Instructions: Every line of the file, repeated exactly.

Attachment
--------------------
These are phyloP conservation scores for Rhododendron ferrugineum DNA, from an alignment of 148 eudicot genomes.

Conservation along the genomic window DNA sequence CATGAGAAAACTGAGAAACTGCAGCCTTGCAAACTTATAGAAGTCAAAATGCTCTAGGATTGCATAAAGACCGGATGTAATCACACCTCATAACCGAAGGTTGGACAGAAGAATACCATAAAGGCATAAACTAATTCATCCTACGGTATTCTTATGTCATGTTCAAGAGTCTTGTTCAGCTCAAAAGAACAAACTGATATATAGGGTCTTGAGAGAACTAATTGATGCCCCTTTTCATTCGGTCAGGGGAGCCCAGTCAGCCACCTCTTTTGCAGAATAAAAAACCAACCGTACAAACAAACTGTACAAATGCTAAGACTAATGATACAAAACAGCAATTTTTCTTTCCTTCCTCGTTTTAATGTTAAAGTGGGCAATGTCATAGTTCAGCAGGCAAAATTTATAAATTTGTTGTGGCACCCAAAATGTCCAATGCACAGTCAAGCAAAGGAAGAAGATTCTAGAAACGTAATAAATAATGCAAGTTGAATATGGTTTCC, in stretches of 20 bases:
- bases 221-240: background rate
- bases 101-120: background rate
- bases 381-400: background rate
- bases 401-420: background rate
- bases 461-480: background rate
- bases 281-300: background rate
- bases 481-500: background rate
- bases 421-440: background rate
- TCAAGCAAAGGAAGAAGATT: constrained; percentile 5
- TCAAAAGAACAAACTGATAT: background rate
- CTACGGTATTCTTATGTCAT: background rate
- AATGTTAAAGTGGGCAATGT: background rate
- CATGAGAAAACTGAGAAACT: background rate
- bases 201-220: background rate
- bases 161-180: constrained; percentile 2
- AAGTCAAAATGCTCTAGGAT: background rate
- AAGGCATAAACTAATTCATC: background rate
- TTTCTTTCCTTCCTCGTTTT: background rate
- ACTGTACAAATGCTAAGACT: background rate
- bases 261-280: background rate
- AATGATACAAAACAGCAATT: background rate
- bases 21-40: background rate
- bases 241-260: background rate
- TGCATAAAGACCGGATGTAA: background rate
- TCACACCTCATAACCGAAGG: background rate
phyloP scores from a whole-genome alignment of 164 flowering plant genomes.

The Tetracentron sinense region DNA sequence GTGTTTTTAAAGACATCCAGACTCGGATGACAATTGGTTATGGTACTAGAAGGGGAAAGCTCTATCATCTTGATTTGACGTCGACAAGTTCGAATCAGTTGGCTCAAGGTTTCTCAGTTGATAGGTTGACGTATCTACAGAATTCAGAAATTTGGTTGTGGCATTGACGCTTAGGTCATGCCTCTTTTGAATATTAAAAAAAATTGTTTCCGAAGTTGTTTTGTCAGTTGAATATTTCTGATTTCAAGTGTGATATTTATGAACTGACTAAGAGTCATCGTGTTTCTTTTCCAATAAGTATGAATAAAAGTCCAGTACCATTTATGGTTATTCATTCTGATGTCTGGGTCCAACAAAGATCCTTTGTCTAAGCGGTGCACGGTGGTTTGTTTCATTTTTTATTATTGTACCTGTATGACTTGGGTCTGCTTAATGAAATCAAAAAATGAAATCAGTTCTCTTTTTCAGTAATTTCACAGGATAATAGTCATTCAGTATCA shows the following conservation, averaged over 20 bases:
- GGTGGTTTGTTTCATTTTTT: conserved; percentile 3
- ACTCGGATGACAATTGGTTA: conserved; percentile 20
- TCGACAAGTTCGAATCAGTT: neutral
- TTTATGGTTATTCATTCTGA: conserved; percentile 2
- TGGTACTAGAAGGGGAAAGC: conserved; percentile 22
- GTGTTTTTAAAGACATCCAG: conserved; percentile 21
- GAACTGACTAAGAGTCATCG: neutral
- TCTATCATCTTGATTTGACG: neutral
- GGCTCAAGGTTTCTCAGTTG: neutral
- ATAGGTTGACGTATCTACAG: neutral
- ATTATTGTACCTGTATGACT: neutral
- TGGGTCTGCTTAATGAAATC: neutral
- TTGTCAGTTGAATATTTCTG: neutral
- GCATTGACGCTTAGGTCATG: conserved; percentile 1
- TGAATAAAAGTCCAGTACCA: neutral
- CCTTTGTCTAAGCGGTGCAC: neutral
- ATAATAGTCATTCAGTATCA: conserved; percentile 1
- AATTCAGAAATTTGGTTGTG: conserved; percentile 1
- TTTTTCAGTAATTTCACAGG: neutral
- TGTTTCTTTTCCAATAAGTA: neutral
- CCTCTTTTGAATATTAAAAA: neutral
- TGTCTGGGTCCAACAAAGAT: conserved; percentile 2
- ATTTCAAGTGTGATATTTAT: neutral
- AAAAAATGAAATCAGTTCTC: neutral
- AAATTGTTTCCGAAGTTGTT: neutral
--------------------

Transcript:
These are phyloP conservation scores for Rhododendron ferrugineum DNA, from an alignment of 148 eudicot genomes.

Conservation along the genomic window DNA sequence CATGAGAAAACTGAGAAACTGCAGCCTTGCAAACTTATAGAAGTCAAAATGCTCTAGGATTGCATAAAGACCGGATGTAATCACACCTCATAACCGAAGGTTGGACAGAAGAATACCATAAAGGCATAAACTAATTCATCCTACGGTATTCTTATGTCATGTTCAAGAGTCTTGTTCAGCTCAAAAGAACAAACTGATATATAGGGTCTTGAGAGAACTAATTGATGCCCCTTTTCATTCGGTCAGGGGAGCCCAGTCAGCCACCTCTTTTGCAGAATAAAAAACCAACCGTACAAACAAACTGTACAAATGCTAAGACTAATGATACAAAACAGCAATTTTTCTTTCCTTCCTCGTTTTAATGTTAAAGTGGGCAATGTCATAGTTCAGCAGGCAAAATTTATAAATTTGTTGTGGCACCCAAAATGTCCAATGCACAGTCAAGCAAAGGAAGAAGATTCTAGAAACGTAATAAATAATGCAAGTTGAATATGGTTTCC, in stretches of 20 bases:
- bases 221-240: background rate
- bases 101-120: background rate
- bases 381-400: background rate
- bases 401-420: background rate
- bases 461-480: background rate
- bases 281-300: background rate
- bases 481-500: background rate
- bases 421-440: background rate
- TCAAGCAAAGGAAGAAGATT: constrained; percentile 5
- TCAAAAGAACAAACTGATAT: background rate
- CTACGGTATTCTTATGTCAT: background rate
- AATGTTAAAGTGGGCAATGT: background rate
- CATGAGAAAACTGAGAAACT: background rate
- bases 201-220: background rate
- bases 161-180: constrained; percentile 2
- AAGTCAAAATGCTCTAGGAT: background rate
- AAGGCATAAACTAATTCATC: background rate
- TTTCTTTCCTTCCTCGTTTT: background rate
- ACTGTACAAATGCTAAGACT: background rate
- bases 261-280: background rate
- AATGATACAAAACAGCAATT: background rate
- bases 21-40: background rate
- bases 241-260: background rate
- TGCATAAAGACCGGATGTAA: background rate
- TCACACCTCATAACCGAAGG: background rate
phyloP scores from a whole-genome alignment of 164 flowering plant genomes.

The Tetracentron sinense region DNA sequence GTGTTTTTAAAGACATCCAGACTCGGATGACAATTGGTTATGGTACTAGAAGGGGAAAGCTCTATCATCTTGATTTGACGTCGACAAGTTCGAATCAGTTGGCTCAAGGTTTCTCAGTTGATAGGTTGACGTATCTACAGAATTCAGAAATTTGGTTGTGGCATTGACGCTTAGGTCATGCCTCTTTTGAATATTAAAAAAAATTGTTTCCGAAGTTGTTTTGTCAGTTGAATATTTCTGATTTCAAGTGTGATATTTATGAACTGACTAAGAGTCATCGTGTTTCTTTTCCAATAAGTATGAATAAAAGTCCAGTACCATTTATGGTTATTCATTCTGATGTCTGGGTCCAACAAAGATCCTTTGTCTAAGCGGTGCACGGTGGTTTGTTTCATTTTTTATTATTGTACCTGTATGACTTGGGTCTGCTTAATGAAATCAAAAAATGAAATCAGTTCTCTTTTTCAGTAATTTCACAGGATAATAGTCATTCAGTATCA shows the following conservation, averaged over 20 bases:
- GGTGGTTTGTTTCATTTTTT: conserved; percentile 3
- ACTCGGATGACAATTGGTTA: conserved; percentile 20
- TCGACAAGTTCGAATCAGTT: neutral
- TTTATGGTTATTCATTCTGA: conserved; percentile 2
- TGGTACTAGAAGGGGAAAGC: conserved; percentile 22
- GTGTTTTTAAAGACATCCAG: conserved; percentile 21
- GAACTGACTAAGAGTCATCG: neutral
- TCTATCATCTTGATTTGACG: neutral
- GGCTCAAGGTTTCTCAGTTG: neutral
- ATAGGTTGACGTATCTACAG: neutral
- ATTATTGTACCTGTATGACT: neutral
- TGGGTCTGCTTAATGAAATC: neutral
- TTGTCAGTTGAATATTTCTG: neutral
- GCATTGACGCTTAGGTCATG: conserved; percentile 1
- TGAATAAAAGTCCAGTACCA: neutral
- CCTTTGTCTAAGCGGTGCAC: neutral
- ATAATAGTCATTCAGTATCA: conserved; percentile 1
- AATTCAGAAATTTGGTTGTG: conserved; percentile 1
- TTTTTCAGTAATTTCACAGG: neutral
- TGTTTCTTTTCCAATAAGTA: neutral
- CCTCTTTTGAATATTAAAAA: neutral
- TGTCTGGGTCCAACAAAGAT: conserved; percentile 2
- ATTTCAAGTGTGATATTTAT: neutral
- AAAAAATGAAATCAGTTCTC: neutral
- AAATTGTTTCCGAAGTTGTT: neutral